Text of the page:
Photo courtesy Rutherford County Schools
Story by Shanna Love / Contributing Writer
The Rutherford County Board of Education held a special meeting on the topic of school safety Monday night at Blackman High School.
Local officials, parents, police officers and educators gathered in the auditorium of the school to discuss future safety plans for the schools in the district.
During the meeting, several officials voiced their concerns about what they feel can be done to increase safety in the schools. Parents voiced their concerns on several issues such as bus safety, teachers’ training for active shooters, bullying and medical treatment protocols.
County Commissioner Pettus Read said his son, who is a Middle Tennessee State University alumnus, came up with an idea to install signs in front of schools that would state the school is being protected by an armed School Resource Officer. Read then offered to pay for the first 50 signs.
“Money is not the importance of this,” Read said. “It’s the lives of our children.”
Capt. Brad Harrison of the Rutherford County Sheriff’s Office oversees the county’s 56 school resource officers. The captain spoke about how important it is for parents to monitor their children’s social media, emails, phones and rooms.
“We always like to hear opinions, especially from parents,” Harrison said. “Somebody may come up with a brand new idea we have not thought of, and (it) could be very beneficial for us.”
Rutherford County Sheriff Mike Fitzhugh spoke highly about the SRO’s of Rutherford County, saying they were the first to have an SRO program in Tennessee. The SRO program in Rutherford County currently has at least one SRO in each school and two in the high schools.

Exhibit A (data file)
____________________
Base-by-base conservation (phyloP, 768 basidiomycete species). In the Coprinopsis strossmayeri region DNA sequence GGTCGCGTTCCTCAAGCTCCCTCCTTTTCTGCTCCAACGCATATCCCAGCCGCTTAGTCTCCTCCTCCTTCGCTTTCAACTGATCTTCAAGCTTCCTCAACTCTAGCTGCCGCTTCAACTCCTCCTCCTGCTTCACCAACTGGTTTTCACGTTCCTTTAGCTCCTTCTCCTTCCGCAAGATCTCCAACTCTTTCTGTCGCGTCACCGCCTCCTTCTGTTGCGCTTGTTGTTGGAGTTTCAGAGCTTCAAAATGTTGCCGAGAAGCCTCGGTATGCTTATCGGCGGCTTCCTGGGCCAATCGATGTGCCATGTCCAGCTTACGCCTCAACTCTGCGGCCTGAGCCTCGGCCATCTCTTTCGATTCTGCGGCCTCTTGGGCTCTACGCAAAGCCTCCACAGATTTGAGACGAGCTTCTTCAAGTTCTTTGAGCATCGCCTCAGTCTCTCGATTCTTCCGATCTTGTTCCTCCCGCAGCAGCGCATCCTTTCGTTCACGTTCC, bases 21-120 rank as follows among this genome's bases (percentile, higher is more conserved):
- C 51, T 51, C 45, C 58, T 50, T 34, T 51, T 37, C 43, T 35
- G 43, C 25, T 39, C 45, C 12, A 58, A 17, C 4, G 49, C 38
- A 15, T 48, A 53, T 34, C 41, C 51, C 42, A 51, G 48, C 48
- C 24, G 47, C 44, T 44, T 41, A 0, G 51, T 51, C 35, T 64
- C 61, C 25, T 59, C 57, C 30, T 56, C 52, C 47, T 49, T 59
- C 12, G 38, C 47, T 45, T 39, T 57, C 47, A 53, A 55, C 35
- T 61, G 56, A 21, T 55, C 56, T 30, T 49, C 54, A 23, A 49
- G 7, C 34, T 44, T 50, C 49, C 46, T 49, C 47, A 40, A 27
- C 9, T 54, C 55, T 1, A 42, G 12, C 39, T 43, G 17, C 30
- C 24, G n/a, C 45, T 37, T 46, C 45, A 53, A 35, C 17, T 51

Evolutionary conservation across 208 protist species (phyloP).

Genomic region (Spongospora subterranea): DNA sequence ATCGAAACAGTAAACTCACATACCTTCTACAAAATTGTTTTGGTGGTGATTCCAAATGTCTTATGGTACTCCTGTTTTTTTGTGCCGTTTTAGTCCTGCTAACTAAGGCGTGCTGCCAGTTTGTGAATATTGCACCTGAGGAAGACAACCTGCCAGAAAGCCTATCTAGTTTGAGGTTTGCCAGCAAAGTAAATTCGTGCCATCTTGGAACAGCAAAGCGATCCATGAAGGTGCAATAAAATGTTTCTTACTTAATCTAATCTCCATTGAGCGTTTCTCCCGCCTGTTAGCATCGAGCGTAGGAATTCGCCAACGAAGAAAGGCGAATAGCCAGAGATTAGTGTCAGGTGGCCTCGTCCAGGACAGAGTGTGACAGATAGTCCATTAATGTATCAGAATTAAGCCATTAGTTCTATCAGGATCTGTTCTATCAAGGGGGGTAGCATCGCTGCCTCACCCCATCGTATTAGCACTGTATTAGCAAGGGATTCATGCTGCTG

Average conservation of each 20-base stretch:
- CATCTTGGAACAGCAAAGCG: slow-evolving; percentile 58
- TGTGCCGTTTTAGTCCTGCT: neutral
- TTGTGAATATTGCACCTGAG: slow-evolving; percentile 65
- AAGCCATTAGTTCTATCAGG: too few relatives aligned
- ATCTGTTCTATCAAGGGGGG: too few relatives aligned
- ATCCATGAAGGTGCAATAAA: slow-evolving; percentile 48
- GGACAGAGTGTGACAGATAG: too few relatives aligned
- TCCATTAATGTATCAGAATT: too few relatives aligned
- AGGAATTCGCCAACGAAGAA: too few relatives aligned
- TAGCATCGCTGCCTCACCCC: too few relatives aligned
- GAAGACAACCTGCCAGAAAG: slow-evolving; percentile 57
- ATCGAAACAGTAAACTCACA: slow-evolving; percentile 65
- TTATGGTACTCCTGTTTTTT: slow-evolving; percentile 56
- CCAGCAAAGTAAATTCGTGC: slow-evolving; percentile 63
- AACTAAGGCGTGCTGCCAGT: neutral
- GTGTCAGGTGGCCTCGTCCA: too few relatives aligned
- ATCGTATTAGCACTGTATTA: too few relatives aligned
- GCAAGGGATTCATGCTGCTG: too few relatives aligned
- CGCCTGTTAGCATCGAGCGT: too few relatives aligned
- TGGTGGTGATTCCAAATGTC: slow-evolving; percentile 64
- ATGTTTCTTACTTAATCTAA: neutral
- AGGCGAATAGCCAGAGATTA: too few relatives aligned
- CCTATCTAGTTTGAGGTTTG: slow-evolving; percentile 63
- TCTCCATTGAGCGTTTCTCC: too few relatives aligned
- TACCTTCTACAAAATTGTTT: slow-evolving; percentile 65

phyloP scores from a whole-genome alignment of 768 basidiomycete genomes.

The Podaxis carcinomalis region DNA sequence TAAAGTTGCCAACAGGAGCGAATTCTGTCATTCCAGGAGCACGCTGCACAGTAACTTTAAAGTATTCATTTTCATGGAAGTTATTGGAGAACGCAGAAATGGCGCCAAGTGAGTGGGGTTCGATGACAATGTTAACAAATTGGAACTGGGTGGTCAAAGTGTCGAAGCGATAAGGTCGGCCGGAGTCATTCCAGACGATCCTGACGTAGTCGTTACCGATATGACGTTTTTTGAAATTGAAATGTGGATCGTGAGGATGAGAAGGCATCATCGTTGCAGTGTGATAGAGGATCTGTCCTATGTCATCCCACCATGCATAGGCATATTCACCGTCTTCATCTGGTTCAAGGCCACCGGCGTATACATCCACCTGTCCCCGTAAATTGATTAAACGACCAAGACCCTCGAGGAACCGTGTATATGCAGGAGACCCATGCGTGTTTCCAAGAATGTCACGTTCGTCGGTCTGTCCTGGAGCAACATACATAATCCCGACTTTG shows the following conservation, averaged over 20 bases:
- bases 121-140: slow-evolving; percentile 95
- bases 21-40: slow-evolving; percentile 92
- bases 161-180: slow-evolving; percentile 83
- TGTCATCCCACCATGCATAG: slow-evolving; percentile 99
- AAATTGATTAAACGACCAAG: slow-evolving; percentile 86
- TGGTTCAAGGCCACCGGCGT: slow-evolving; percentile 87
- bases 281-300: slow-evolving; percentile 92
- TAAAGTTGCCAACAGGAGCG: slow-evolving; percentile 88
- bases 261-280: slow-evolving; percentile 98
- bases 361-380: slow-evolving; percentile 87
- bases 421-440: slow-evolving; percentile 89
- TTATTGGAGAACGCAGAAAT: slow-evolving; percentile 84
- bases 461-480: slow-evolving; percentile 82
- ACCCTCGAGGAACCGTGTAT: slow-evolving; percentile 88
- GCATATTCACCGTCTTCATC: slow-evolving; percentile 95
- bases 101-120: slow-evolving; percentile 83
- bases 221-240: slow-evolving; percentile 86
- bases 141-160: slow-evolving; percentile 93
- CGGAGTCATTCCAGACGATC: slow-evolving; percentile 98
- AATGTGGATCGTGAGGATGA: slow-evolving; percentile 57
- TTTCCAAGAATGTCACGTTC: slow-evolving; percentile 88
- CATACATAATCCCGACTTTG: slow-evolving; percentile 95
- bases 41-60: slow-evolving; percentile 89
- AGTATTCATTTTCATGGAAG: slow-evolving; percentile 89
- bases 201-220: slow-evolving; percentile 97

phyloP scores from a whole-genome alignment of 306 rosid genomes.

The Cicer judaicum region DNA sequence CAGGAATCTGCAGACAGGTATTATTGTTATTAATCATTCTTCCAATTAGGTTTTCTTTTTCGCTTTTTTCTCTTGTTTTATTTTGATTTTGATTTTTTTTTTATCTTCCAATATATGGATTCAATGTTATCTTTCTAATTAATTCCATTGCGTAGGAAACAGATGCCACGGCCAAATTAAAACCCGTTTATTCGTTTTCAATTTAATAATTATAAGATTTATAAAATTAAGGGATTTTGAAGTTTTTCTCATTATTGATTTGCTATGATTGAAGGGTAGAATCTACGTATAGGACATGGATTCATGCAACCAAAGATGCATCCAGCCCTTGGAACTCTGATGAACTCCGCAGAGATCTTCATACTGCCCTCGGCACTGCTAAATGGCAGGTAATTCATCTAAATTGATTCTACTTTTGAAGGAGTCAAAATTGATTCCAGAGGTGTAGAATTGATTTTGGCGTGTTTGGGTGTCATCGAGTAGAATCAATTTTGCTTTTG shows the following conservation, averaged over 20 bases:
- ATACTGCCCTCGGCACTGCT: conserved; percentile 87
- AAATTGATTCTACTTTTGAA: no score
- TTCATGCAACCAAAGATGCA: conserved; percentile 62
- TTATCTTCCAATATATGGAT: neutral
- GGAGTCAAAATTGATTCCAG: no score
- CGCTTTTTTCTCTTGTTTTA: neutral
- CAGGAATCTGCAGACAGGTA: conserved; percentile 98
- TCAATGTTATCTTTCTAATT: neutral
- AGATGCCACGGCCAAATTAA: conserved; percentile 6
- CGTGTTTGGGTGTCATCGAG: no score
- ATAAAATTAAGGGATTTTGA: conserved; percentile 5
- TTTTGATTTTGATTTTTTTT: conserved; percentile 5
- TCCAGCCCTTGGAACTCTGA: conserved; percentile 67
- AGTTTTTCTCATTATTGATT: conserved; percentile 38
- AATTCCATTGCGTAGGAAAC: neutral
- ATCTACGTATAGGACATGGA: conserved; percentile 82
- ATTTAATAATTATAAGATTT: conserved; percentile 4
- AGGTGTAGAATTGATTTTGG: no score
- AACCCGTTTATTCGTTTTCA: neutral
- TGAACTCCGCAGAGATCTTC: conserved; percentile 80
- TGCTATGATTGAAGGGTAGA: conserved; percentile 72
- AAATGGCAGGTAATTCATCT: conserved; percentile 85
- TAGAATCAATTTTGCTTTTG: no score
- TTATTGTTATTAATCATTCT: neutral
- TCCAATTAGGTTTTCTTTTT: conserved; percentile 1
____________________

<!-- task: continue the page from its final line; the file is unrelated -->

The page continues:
The SRO program in Rutherford County is so prestigious that the U.S. Department of Defense asked the Rutherford County Sheriff’s Office for training for its nationwide “school security team.”
“The meeting was very beneficial to the public and us police officials because we were able to hear (community member’s) concerns about school safety, and there are some suggestions we will take into consideration,” Fitzhugh said.
Danielle Paredes, 17, a junior at Blackman High School, explained how her school could increase security measures.
“I believe they should do more locker checks because it’s so easy for students to hide things in there they aren’t supposed to have,” Paredes said. “I also feel like students should step in and be more active in their social media. If you see someone online posting suspicious things that could cause harm to someone, alert your parents so that they can alert police.”
Following the public meeting, members of the board and local law enforcement had a closed executive session to further discuss other safety plans and concerns.
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